Has the health crisis forced you to revise your plans for the coming months?
The exhibition on Mathurin Méheut was supposed to take place this spring. As this proved impossible, we had considered replacing it with "L’école de Pont-Aven. Variations sur la ligne" ("The School of Pont-Aven: Variations on the Line"), a hang based on the graphic arts collection plus works loaned by the Musée d'Orsay and the Quimper and Brest fine arts museums. The project has now turned into a year-long exhibition, starting in January, in the heart of the permanent collections, with a new presentation every three months. We finally decided to extend the exhibition "Réserve, ouvre-toi !" ("Open, Reserve!") until May 2021. In a way, it benefited from the two lockdowns, as it was originally only supposed to last three weeks. There's no change to next summer's exhibition. This involves collaboration with Roanne's Musée des Beaux-arts et d’Archéologie, and we'll be studying the relationship between Jean Puy, a little-known Fauvist painter, and his dealer, Ambroise Vollard. In the winter of 2022, we'll be focusing on photography: a first for the museum.
You are presenting “Reserves, open up!”, a participatory exhibition that highlights works from the collection that are usually kept in the shadows. What have you taken away from this experience?
It is not a new idea – it has been done in Rouen with "La chambre des merveilles" ("The Room of Wonders"). But it is an interesting adventure. The project allows you to reflect on what is shown or not shown, on what is a masterpiece, on the role of the curator, and on the way visitors look at collections. It reveals their tastes and their tendencies. Two thousand people voted on their favorite paintings, engravings or drawings, from a list of fifty works drawn up by our team. Their prize list – L’attente (Waiting) by Alfred Delobbe won the majority of the votes – sketches another picture of the museum, and reveals some hidden treasures by Victor Prouvé, André Dauchez, Ferdinand du Puigaudeau, Mary Piriou, Louis Roy, and so on. The accompanying descriptions were written by members of the Friends of the Museum, by the sociocultural center La Balise, in Concarneau, but also by students from the Saint-Yvi school, who came up with innovative texts in the form of fiction and poetry inspired by the works.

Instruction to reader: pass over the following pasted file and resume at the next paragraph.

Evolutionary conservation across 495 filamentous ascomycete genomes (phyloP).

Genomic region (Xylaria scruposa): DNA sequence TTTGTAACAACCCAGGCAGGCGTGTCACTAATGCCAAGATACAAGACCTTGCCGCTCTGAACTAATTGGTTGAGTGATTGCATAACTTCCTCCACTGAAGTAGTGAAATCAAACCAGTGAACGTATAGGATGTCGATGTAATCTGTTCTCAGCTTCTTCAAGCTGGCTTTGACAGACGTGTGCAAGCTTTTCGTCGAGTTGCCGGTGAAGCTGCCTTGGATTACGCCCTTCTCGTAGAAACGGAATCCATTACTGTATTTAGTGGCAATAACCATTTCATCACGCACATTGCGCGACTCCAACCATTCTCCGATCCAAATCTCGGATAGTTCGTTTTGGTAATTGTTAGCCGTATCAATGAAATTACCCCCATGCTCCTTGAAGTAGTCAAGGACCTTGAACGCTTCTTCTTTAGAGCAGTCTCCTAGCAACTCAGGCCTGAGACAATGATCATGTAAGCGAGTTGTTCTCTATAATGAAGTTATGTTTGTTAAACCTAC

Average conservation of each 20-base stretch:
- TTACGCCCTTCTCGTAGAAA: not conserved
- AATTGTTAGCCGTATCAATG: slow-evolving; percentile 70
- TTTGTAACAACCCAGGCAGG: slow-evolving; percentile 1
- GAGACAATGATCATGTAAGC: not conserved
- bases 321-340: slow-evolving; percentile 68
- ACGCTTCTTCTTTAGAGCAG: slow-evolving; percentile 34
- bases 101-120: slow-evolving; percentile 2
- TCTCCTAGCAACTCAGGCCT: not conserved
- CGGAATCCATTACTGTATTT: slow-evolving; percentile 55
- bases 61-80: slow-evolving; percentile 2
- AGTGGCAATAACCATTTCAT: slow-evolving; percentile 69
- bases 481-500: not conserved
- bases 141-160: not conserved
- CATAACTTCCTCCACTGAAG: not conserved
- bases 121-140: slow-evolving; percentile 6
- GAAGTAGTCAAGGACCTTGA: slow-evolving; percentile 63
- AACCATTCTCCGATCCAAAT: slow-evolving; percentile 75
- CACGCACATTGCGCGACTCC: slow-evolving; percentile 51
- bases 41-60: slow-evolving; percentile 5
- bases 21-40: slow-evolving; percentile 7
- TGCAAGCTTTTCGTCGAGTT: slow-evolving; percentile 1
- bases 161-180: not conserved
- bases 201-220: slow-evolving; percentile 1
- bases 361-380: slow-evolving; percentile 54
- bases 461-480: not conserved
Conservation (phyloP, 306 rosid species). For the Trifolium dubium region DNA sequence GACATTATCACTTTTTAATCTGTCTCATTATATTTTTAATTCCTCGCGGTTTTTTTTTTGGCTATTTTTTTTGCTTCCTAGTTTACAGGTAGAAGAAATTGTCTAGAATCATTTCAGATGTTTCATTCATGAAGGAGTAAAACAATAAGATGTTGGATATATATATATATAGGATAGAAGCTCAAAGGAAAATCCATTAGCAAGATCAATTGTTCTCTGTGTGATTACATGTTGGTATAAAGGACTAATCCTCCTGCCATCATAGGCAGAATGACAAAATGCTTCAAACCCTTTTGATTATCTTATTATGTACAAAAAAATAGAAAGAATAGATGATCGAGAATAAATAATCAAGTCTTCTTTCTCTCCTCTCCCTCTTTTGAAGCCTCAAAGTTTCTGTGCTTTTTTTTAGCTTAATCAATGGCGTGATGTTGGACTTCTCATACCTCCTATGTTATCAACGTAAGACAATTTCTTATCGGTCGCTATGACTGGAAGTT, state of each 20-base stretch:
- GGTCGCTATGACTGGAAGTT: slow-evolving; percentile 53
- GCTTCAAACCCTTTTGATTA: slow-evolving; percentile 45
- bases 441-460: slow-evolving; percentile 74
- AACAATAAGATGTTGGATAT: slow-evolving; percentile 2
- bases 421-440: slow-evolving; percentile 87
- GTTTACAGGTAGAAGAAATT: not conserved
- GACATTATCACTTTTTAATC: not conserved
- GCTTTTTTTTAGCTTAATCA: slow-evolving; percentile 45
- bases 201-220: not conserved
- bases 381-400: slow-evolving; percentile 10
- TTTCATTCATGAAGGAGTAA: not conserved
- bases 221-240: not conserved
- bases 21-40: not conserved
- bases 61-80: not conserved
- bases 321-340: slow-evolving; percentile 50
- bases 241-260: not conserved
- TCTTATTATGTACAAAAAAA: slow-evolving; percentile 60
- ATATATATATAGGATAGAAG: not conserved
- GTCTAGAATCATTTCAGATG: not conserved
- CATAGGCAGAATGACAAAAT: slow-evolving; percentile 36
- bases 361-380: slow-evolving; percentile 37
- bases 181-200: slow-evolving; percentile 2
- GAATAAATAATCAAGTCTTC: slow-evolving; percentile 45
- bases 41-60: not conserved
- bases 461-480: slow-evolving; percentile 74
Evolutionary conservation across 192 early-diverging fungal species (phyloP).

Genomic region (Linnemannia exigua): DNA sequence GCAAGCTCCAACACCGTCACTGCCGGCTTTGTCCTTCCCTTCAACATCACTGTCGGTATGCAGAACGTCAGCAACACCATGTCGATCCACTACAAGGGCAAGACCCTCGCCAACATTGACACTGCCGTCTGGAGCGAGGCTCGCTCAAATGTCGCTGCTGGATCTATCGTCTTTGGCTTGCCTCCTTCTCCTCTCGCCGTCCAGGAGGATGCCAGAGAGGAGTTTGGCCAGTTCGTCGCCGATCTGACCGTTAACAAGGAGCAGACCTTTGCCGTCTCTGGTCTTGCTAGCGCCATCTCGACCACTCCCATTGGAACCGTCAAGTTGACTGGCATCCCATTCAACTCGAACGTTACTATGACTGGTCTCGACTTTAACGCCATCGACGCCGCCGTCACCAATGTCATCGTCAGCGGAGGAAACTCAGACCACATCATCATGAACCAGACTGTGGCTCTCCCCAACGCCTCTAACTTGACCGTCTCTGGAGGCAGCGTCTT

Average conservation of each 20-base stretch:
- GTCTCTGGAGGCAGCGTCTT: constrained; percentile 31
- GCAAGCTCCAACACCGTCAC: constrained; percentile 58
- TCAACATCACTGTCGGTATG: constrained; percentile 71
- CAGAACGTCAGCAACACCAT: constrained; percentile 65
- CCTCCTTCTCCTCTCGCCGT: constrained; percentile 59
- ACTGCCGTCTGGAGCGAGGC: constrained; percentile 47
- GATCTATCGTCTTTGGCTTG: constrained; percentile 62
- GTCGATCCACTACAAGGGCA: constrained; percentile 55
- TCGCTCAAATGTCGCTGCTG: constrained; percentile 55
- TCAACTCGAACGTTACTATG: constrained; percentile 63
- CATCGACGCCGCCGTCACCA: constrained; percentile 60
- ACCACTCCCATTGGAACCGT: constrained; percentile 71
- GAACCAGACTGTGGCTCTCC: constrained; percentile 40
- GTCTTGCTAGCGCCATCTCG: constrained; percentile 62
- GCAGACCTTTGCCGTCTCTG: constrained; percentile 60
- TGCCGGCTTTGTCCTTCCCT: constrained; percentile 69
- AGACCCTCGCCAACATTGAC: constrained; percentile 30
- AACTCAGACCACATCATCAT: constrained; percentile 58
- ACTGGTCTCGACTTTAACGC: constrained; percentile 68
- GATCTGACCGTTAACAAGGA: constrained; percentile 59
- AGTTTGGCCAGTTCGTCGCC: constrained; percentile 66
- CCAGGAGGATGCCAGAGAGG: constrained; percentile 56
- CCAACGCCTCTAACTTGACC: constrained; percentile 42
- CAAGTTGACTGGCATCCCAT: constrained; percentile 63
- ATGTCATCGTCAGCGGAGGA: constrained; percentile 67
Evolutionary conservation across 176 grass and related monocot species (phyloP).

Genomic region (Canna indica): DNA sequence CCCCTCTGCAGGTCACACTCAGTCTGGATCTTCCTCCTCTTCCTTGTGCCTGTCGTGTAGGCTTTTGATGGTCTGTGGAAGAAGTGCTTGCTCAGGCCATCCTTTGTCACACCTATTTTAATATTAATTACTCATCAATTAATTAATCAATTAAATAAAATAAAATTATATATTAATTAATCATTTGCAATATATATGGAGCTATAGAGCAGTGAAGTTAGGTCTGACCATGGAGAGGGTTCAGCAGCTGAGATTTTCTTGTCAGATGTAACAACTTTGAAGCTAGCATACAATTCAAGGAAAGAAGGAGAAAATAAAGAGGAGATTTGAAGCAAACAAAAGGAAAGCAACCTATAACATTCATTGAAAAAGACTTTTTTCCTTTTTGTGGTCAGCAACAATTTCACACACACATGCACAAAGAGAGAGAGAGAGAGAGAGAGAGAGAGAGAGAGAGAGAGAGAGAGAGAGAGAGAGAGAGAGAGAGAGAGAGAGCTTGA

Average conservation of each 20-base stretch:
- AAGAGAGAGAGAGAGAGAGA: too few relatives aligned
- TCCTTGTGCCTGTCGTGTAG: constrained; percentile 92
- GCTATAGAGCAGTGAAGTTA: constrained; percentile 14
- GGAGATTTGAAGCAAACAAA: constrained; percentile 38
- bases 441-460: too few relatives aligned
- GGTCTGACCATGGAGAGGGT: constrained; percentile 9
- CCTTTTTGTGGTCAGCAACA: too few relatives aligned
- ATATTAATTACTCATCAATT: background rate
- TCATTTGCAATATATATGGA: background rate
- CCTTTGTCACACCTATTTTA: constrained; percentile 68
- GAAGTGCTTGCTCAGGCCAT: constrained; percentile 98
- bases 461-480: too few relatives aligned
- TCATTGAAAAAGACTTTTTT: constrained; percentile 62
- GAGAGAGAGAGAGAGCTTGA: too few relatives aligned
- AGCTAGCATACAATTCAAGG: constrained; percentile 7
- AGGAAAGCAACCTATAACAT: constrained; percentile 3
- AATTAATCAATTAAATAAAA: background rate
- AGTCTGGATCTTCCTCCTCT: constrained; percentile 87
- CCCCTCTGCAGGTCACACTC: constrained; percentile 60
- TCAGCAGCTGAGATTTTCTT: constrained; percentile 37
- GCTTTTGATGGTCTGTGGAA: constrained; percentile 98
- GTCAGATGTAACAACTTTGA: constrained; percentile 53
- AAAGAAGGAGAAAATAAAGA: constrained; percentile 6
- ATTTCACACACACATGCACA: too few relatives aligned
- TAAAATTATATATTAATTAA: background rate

You are also the curator of the Musée de la Pêche in Concarneau, where a renovation project has been planned for years. How do things stand at present?
The team of the CCA (Concarneau Cornouaille Urban Community), which manages the two museums, changed during the last elections, but the project has not been abandoned. There are various matters to address, like renovating the building, which has aged, and modernizing the permanent circuit. The museum is celebrating its 60th anniversary in 2021. Visitors like the atmosphere there, and we must make sure it loses none of its charm. But the museum needs to be more in tune with today's needs and expectations in terms of presentation, mediation and educational tools. The message also needs rethinking, especially as issues like overfishing, sustainable development, and the role of women are highly topical.